Read the full review: Casa Romana
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This converted 18th-century mansion is not for lovers of cool Scandi-chic, or pared-down minimalism. Mirrors are baroque gilt, chandeliers are large, borne (circular) sofas are vermillion brocade; artworks encompass chocolate-boxy pastoral scenes, 17th-century Flemish religious paintings and huge 18th-century tapestries. There are only nine rooms: all have antique furniture and hand-painted headboards. Book-lovers will go mad for the library suite, which has 800 volumes over two floors, connected by a spiral staircase – and one bedroom on each floor. A small pool on the rear patio is good for cooling off in summer.
Read the full review: Ateneo
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In an area already saturated with hotels – this one’s sister establishment sits around the corner on the next plaza – Halo stands out for its glamorous, luxurious touches, such as jewel-coloured velvet chairs and chandeliers. Paintings, either by local artists or depeicting something Seville-themed, are displayed in the passageways (and are for sale). The rooftop pool, with citrus trees framing cathedral views, is divided into two parts: the whirlpool tub (larger) and plunge pool (smaller). Curved headboards and tactile fabrics – bedspreads, cushions and chairs in rose pink and petrol blue velvet – set the style for the 18 rooms. One superior room has its own terrace, up a spiral staircase, complete with traditional ceramic-tiled bench and lookout tower with views over Plaza de los Venerables.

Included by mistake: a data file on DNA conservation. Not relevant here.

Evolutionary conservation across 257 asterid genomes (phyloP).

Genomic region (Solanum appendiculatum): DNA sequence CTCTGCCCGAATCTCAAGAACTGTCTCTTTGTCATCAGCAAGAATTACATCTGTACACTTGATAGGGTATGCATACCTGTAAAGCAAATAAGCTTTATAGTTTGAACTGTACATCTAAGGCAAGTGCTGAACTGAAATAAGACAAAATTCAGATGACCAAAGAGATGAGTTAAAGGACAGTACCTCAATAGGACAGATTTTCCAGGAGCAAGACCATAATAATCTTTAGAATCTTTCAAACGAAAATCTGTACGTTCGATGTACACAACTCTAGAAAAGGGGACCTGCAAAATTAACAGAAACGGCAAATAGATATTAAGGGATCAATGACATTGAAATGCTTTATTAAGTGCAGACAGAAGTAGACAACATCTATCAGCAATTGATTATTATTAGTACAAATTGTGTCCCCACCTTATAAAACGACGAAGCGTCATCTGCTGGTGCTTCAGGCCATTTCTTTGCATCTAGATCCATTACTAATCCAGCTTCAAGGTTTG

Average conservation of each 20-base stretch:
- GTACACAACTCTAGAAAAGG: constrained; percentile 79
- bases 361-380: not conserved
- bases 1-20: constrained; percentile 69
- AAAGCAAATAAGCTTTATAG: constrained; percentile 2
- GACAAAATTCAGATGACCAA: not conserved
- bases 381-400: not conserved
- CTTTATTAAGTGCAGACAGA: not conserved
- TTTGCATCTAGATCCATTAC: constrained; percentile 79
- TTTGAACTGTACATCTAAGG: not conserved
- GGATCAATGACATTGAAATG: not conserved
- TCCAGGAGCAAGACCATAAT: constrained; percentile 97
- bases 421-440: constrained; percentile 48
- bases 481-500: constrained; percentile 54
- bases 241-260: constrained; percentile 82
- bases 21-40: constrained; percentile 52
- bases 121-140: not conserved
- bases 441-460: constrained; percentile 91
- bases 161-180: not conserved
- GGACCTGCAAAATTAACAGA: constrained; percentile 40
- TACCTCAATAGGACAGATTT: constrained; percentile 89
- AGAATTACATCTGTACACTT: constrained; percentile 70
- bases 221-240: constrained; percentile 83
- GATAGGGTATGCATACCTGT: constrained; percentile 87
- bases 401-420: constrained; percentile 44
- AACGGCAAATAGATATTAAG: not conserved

Read the full review: Halo
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Palacio de Villapanes
Among the many converted palaces in Seville, this one stands out for its sheer majesty and class. The aristocratic feel – high ceilings, balconies with original wooden shutters, marble-columned patios, and a massive family crest on the grand staircase – is cleverly complemented by mid-century furniture and chairs by Spanish contemporary designer Patricia Urquiola. There’s a small spa in the basement and a rooftop terrace with a small plunge pool and bar with views over the terracotta rooftops of neighbouring grand houses. In rooms, preserved period details add to the historic feel, such as cast-iron pillars, tall wooden glazed doors and cubby holes that now serve as walk-in wardrobes.
Read the full review: Palacio de Villapanes
This article was written by Fiona Flores-Watson from The Telegraph and was legally licensed through the NewsCred publisher network. Please direct all licensing questions to [email protected].